Excellent. Here's why:
1. Anesthesia practices are rapidly moving from anesthesiologist-owned or hospital-employed groups to corporate model anesthesia management companies. Even on the West Coast, where anesthesiologist-only practices (I am talking outside the Kaiser or University settings) have been the norm, the model is changing to mixed-practice CRNA-anesthesiologist. It is just not economically feasible, nor is it necessary, to have an anesthesiologist do his/her own cases.
2. AAs numbers have increased, certainly, but they will never have the presence that CRNAs do. Never. They will remain a regional entity for the forseeable future, with a bit of push into areas where anesthesiologist AND program AND practice AND legislation support is strong. The AANA is a political powerhouse. CRNAs are sole providers in many rural facilities, and those facilities are subsidized with tax dollars to use a CRNA. CRNAs can practice independently. AAs cannot.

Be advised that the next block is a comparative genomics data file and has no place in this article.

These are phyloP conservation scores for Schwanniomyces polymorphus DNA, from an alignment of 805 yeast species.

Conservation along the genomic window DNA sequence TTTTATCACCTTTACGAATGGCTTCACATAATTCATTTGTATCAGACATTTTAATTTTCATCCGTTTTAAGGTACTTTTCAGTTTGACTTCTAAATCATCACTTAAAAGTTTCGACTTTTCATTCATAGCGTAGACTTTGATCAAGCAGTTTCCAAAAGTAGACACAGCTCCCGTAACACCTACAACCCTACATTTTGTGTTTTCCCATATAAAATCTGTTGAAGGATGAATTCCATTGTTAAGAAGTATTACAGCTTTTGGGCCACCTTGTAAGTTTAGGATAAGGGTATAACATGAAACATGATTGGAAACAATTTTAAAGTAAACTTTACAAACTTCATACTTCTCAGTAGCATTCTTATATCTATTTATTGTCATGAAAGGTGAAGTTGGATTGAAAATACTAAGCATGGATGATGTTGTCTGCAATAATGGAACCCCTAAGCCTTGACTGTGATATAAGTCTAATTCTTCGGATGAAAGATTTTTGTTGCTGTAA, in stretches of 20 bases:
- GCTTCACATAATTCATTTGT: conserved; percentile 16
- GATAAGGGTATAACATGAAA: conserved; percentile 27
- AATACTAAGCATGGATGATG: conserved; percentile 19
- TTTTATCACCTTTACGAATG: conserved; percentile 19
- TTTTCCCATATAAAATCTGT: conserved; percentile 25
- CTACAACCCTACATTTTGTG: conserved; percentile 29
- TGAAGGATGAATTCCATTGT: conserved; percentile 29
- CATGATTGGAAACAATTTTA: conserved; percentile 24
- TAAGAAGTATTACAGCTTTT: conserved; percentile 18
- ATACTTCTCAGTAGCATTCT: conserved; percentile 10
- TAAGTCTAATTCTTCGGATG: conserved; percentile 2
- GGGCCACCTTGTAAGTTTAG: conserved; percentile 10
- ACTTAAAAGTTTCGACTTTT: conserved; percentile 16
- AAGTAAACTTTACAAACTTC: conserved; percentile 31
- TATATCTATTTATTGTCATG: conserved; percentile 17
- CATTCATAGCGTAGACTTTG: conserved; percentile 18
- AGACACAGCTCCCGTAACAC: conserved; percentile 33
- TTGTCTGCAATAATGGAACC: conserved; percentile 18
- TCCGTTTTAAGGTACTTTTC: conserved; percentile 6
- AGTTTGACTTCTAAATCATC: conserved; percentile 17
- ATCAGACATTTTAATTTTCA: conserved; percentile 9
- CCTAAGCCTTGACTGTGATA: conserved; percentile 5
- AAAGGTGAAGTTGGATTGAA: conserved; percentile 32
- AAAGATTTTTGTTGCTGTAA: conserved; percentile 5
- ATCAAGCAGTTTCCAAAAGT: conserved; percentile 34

3 There is a large cohort of experienced CRNAs that are: ready to retire, disillusioned with the career, transitioning to part-time/prn, moving into pain practices, management, etc. Some of these got caught short by the recession in the mid-2000s and had to work longer than they anticipated. They are old and tired. Whatever the reason, they are moving away from the head of the bed, and the arrival of anesthesia management companies is expediting their exit.
4. Competition will remain for the choicest positions in desirable geographic locales with great working environments. But the days of making 200k+ clocking <40 as a staff CRNA in a cupcake gig in paradise are over....same goes for anesthesiologists, who were once making 400-500k for sitting in the lounge in those same places.
5. Understand the economics of health care. Surgery is a multi-billion dollar industry in this country. It is typically a revenue-generating department (when well-managed) for a facility. Follow the money.
So go for it. The jobs will be there. Just do it for the RIGHT reasons.